Our daughter Elsa recently turned 9 years old. A third grader! Crazy. It’s been a wild and, at times, extremely difficult year, due to Covid and remote learning. But we’re hanging in there. She’s grown a ton and has been been making strides in quite a few areas.

When the first really bad reports of Covid hit the news, we pulled Elsa out of school immediately. That was mid-March 2020. Because she has been hospitalized for respiratory issues in the past, and takes a long time to clear a cold, we were – and have continued to be – really cautious. We miss the family and friends that we use to spend time with indoors, tremendously. And this winter has been a doozy. Still tons of snow in Chicagoland.

After about 12 months of Zoom and remote learning lessons, and feeling good about vaccine distribution and Elsa’s classroom’s Covid precautions, we have decided that Elsa will return to school full time on March 1 (this Monday). I know we aren’t out of the woods with Covid, and still need to be cautious, but we are ready to reincorporate school, and the timing feels right. This is how Elsa wears a mask. I have to go around her ponytail with an adult mask, for it to stay. She tries to take it off constantly! But this poncho helps with that, when we are out and about, like on this recent trip to the library.

Vaccine distribution in Illinois is coming along. My husband and I had our first dose of the Moderna vaccine two weeks ago. One of our therapy groups sent us a notification that we could register. I’m not sure if we needed any extra documentation, but we brought a letter from Elsa’s pediatrician that included her diagnosis, just in case an eyebrow raised. It was such a happy day, getting our shots. Giving Elsa this extra layer of protection means the world.

Somehow, some way, Elsa hasn’t slipped during Covid and in some areas, we’ve seen real progress. Her standing balance has greatly improved and (hold the presses!) she has started to initiate steps in her gait trainer. I never gave up hope that mobility was a possibility for Elsa, but I have tried to temper my expectations. Still not sure what the future holds in this area, but I’m excited by the forward momentum for now! (And it feels so good to have excitement about something these days.) This is how she chills while I’m folding clothes or getting dressed.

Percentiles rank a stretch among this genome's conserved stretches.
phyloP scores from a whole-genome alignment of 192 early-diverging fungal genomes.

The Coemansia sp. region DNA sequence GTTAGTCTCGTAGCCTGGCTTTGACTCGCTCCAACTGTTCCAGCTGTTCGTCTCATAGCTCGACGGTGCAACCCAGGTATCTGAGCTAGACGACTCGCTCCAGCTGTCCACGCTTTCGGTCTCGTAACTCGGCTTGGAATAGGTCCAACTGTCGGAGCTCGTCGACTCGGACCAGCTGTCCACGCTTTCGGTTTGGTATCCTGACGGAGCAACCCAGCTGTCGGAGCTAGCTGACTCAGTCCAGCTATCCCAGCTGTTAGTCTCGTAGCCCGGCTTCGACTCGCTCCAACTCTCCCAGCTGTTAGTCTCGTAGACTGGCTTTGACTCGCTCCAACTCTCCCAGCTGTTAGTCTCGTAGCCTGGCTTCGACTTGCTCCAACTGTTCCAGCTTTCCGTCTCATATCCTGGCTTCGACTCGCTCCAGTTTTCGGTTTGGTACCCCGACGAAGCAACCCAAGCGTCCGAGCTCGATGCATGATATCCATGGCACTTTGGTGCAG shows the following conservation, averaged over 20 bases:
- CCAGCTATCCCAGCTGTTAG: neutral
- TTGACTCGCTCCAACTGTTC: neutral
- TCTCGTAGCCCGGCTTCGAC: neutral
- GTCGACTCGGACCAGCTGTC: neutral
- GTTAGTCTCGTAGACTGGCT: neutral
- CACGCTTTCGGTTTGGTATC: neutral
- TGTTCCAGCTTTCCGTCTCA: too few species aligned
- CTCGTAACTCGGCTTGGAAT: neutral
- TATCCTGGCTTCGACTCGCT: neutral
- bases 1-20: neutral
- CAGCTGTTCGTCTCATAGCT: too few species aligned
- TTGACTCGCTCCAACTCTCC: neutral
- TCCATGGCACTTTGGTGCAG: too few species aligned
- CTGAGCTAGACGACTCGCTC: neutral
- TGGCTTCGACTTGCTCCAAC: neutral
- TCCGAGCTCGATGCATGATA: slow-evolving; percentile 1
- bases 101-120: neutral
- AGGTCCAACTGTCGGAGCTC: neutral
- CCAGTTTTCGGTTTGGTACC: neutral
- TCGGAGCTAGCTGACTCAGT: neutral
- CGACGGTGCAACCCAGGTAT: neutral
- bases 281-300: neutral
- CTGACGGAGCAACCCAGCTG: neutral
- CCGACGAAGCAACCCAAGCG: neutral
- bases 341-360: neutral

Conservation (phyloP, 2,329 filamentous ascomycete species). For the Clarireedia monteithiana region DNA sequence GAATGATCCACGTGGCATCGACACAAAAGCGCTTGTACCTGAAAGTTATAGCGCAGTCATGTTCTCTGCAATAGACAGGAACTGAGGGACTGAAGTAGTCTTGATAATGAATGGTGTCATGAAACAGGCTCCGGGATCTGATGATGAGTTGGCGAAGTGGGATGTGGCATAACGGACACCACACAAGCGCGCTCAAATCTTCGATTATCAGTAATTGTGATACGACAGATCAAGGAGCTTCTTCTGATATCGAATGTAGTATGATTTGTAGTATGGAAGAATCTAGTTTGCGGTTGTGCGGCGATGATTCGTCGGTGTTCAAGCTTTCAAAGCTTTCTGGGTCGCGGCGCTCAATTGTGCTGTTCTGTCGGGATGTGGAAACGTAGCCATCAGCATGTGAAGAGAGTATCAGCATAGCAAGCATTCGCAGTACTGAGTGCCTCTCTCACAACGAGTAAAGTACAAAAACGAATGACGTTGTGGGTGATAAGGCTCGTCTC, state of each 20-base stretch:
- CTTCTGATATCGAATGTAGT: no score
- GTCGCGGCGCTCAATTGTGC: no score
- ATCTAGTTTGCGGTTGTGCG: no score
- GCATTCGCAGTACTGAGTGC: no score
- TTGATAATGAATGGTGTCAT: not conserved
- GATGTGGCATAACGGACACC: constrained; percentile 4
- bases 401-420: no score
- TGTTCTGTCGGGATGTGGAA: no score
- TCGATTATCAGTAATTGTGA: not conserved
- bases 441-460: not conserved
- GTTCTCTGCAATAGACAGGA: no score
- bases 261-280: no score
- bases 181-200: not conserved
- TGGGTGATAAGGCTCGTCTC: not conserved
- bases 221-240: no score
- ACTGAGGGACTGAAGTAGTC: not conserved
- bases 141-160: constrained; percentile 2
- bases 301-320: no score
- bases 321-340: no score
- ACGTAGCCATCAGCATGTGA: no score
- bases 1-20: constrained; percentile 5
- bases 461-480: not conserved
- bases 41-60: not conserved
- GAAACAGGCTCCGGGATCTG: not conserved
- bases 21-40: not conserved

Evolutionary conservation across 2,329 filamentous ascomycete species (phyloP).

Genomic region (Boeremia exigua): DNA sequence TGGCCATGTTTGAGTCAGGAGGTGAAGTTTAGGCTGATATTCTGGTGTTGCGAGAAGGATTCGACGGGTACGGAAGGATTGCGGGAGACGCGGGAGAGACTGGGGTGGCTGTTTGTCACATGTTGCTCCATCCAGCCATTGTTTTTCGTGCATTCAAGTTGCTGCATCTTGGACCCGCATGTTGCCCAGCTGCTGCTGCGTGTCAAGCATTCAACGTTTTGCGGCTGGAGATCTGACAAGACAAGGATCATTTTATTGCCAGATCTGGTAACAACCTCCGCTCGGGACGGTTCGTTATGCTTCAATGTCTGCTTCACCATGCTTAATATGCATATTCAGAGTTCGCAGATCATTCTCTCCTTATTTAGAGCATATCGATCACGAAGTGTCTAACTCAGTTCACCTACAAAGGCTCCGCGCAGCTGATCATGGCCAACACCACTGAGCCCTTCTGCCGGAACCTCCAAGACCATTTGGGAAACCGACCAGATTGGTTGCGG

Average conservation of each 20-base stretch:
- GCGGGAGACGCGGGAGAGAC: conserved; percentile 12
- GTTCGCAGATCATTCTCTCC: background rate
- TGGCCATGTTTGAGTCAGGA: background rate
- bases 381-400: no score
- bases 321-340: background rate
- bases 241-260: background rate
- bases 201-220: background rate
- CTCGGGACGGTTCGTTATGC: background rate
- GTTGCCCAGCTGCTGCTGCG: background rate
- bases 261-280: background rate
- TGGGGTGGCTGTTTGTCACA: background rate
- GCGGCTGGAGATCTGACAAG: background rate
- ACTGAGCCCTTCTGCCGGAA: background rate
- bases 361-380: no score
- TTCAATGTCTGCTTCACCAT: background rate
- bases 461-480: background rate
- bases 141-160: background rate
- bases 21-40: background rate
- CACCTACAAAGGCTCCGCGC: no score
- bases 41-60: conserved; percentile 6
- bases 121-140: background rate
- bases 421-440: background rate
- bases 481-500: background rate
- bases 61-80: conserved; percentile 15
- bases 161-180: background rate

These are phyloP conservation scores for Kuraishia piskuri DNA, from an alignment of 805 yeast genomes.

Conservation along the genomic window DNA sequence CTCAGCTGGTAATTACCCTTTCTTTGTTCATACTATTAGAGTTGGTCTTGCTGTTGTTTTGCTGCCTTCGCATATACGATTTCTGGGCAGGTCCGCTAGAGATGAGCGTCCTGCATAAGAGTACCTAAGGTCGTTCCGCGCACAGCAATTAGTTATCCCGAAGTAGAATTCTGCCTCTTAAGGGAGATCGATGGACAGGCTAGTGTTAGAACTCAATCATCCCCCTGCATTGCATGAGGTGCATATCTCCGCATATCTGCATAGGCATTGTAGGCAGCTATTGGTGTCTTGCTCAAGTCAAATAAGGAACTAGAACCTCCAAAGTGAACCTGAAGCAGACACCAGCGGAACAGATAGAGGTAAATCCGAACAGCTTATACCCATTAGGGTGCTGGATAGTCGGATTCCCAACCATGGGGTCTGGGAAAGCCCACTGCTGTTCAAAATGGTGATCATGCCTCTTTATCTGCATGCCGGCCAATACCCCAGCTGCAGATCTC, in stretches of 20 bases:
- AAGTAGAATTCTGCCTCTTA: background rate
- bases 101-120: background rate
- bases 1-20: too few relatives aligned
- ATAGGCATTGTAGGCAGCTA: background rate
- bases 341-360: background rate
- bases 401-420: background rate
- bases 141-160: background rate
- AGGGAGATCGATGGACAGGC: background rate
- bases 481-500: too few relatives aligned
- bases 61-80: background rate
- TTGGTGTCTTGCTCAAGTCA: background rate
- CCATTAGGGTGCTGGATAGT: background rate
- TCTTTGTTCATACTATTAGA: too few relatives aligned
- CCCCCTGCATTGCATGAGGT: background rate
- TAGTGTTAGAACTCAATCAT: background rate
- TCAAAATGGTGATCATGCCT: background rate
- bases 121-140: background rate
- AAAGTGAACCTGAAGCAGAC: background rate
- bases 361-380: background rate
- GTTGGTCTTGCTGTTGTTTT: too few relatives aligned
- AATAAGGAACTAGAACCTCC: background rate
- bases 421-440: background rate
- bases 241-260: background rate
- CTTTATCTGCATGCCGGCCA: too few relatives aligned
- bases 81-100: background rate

Elsa has grown so much! She is currently about 50 pounds. She’s in the 17th percentile for weight, for her age, and 5th for height, so we had to let go of her toddler car seat and go for a booster. Our private PT recommended this set up, and it is working great! Does she try to slide through the bottom? Particularly when she has to potty? Absolutely! So I have to cinch it very securely at the waist.

Speaking of bathroom: We continue to see some success with Elsa staying dry, when we take her to the bathroom every 1.5 hours. That’s about how long she can hold it. We tried undies for one day… but are back to diapers. Good news is, we only use about 3 or 4 diapers a day now, instead of 8.

Elsa has started transitioning to a new PODD book for communication. Here’s a picture of how we have transitioned, L to R. When she was 3, we started with the single-location book. Next was 9 location. Then 12 location. And now 20. If you are at all interested in PODD, I could not more highly recommend the courses led by Linda Burkhart. Here’s a link to the info. So many of the kids who have progressed well with the PODD system remind me of Elsa and her communication style.

Our current challenge is spitting. I don’t think it’s behavioral, but maybe because of extra saliva due to reflux? That’s our next doctor’s appointment. (She doesn’t like to swallow anything, period. So while eating orally is out, it’s been helpful with toothbrushing. She spits the foamy bubbles onto a rag, which is kinda cool!) Throughout the day, spitting seems to be how Elsa’s been dealing with the extra saliva in her mouth, and it gets pretty stinky and sticky. Her bangs get crusty, so I’ve been keeping a hairbrush on us at all times. I’ve heard of medicines that can decrease salivation, but I’m hesitant to introduce another med.

That’s a snapshot of things, at the moment. I’d love to read about how your kids are coming along – if you need help posting to the website, please let me know!

 

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